Creative haven inside the canal for €1.7m
Boasting such artistic luminaries as Hilton Edwards and Micheál MacLiammóir among its former residents, Dublin’s Harcourt Terrace has been a magnet for creative types for more than a hundred years. Now number 9 is for auction by its auctioneer owner
What is it that makes some streets special and others, maybe just a block away, less so? Is it that the houses are particularly fine and set on a quiet cul-de-sac leading up to the canal? Or is it something else, something in the air or water? Whatever it is, Harcourt Terrace has it in spades.
The street has been a magnet for creative types for more than a hundred years: artist Sarah Purser lived at number 11 in the 1880s; theatre’s Hilton Edwards and Micheál MacLiammóir were at number 4; while George Russell (also known as AE) held the first performance of his Deirdre in the back garden of number 5.
The trend continues: the Irish Arts Review has its offices in what was once a Garda station; the Broadstone Artists Studios are on the block; and art auctioneer John deVere White and his wife, Miriam, live in number 9, which they are selling at auction on April 3rd (through deVere White & Smyth), with a guide price of €1.7 million.
So what is it that has attracted so many fascinating and talented people to the place? For one, the West Terrace, built in 1830, of which number 9 is part, is absolutely lovely.
With graceful proportions, the houses are welcoming and comfortable, rather than in-your-face grand.
The terrace is just off Adelaide Road but has the kind of peaceful atmosphere you’d usually find further out, in Dublin 6 and 8, and beyond.
Inside, it’s hard to take your eyes off the art, as the deVere Whites have succumbed to the occupational hazard of the auctioneer, and have amassed a fascinating selection of intriguing pieces.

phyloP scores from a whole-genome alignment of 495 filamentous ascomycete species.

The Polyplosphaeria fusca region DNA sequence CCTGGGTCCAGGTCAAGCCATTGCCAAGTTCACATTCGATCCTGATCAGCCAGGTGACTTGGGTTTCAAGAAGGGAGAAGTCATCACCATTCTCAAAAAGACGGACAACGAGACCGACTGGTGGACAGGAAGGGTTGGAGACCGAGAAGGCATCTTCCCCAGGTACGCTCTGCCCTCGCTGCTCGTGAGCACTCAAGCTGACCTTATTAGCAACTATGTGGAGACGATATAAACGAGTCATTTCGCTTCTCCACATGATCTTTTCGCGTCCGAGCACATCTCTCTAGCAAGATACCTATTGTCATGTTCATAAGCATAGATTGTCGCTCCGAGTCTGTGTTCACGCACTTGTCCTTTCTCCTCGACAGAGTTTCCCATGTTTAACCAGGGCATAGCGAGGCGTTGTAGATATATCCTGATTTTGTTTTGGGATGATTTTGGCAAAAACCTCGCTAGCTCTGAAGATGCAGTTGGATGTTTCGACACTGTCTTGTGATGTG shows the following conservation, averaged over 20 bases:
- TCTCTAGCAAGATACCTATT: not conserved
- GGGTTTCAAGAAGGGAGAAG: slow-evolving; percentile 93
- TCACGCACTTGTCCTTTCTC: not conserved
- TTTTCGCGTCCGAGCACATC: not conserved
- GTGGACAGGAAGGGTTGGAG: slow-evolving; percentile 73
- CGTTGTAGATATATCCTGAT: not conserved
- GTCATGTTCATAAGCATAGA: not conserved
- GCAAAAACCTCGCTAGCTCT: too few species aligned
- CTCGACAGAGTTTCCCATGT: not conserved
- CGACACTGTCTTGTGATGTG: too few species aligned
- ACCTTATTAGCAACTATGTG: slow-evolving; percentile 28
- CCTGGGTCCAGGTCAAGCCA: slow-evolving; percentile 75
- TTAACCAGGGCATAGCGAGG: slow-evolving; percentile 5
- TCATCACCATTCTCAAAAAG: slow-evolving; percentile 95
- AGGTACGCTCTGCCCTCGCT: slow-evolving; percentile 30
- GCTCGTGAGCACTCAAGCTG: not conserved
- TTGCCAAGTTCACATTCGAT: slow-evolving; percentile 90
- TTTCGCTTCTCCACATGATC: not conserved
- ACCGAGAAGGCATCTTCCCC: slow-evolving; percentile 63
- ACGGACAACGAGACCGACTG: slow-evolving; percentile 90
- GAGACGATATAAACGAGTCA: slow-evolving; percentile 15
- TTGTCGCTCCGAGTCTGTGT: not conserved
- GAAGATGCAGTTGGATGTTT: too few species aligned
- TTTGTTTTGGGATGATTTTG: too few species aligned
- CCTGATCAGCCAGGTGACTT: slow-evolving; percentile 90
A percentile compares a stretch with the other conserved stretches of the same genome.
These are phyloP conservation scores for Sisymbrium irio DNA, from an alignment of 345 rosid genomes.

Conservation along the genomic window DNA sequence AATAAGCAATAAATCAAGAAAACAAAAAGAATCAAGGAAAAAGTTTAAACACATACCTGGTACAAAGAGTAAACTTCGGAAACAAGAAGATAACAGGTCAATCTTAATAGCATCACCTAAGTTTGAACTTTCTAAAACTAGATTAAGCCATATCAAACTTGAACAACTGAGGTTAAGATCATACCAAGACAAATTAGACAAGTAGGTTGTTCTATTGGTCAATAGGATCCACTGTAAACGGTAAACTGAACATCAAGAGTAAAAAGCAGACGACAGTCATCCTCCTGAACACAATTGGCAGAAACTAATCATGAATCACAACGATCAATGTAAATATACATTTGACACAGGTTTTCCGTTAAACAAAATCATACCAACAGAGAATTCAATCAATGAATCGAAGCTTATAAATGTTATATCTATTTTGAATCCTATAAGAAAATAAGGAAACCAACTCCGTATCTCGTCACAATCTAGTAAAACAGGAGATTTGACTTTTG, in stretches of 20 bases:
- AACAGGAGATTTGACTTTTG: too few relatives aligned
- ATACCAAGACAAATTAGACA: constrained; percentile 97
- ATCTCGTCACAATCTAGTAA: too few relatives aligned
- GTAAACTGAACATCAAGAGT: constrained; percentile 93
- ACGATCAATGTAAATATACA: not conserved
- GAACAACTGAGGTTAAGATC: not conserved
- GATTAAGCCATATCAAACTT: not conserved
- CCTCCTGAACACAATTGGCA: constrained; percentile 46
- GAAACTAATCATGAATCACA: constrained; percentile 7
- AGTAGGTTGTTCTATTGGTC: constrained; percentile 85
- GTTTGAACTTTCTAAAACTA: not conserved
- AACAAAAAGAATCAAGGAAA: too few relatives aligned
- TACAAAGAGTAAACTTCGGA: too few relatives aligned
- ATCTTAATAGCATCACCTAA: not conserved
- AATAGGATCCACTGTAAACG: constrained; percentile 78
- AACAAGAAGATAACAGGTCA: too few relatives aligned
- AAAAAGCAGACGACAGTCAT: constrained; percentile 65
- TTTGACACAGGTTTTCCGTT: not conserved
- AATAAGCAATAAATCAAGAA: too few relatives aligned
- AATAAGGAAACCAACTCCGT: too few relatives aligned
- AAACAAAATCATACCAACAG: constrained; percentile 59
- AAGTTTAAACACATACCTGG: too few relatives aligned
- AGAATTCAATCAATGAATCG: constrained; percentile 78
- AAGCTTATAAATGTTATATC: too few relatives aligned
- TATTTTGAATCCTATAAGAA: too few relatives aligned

Wrenching my gaze away because, no, these items don’t come with the sale, there are plenty of good things that do: such as carefully restored original features – fireplaces, cornices, ceiling roses, stripped antique pine doors – and huge sash windows including an arched one on the staircase return.
The same good taste that amassed the art that is so distracting is also responsible for the kitchen, which has pale blue Siematic units, and a matching range, with black granite counter tops and splashback. It’s a clever element of modernism, preventing the house from feeling like a time piece.
The deVere Whites have introduced other thoughtful touches too, like a Juliet balcony from the kitchen that looks on to the southwest-facing sunken patio. It’s the right height, I’m told, to pass coffee cups – and wine glasses – to diners below. The house is laid out over four floors and there are six bedrooms, as well as a drawingroom, sittingroom and diningroom.
The basement could be semi-separated as a work space, guest or teenagers’ flat (although this level also houses the wine cellar, so you might want to think twice about that).
Scope or change
There are three bathrooms, all quite small, but there’s plenty of scope for change as the bedrooms are good sized and the hallways and landings large. Overall the house is 314sq m (3,373sq ft).
Last year number 3 sold for €1.23 million, with a lot of work required as it had been laid out in offices. There was also a right of way to parking at the rear of that house.
Depending on how you like your bathrooms configured, number 9 is ready to walk into, which makes the guide price realistic. You don’t have to be artistic to live here, but you never know, it just might creep up on you, it’s certainly got the form.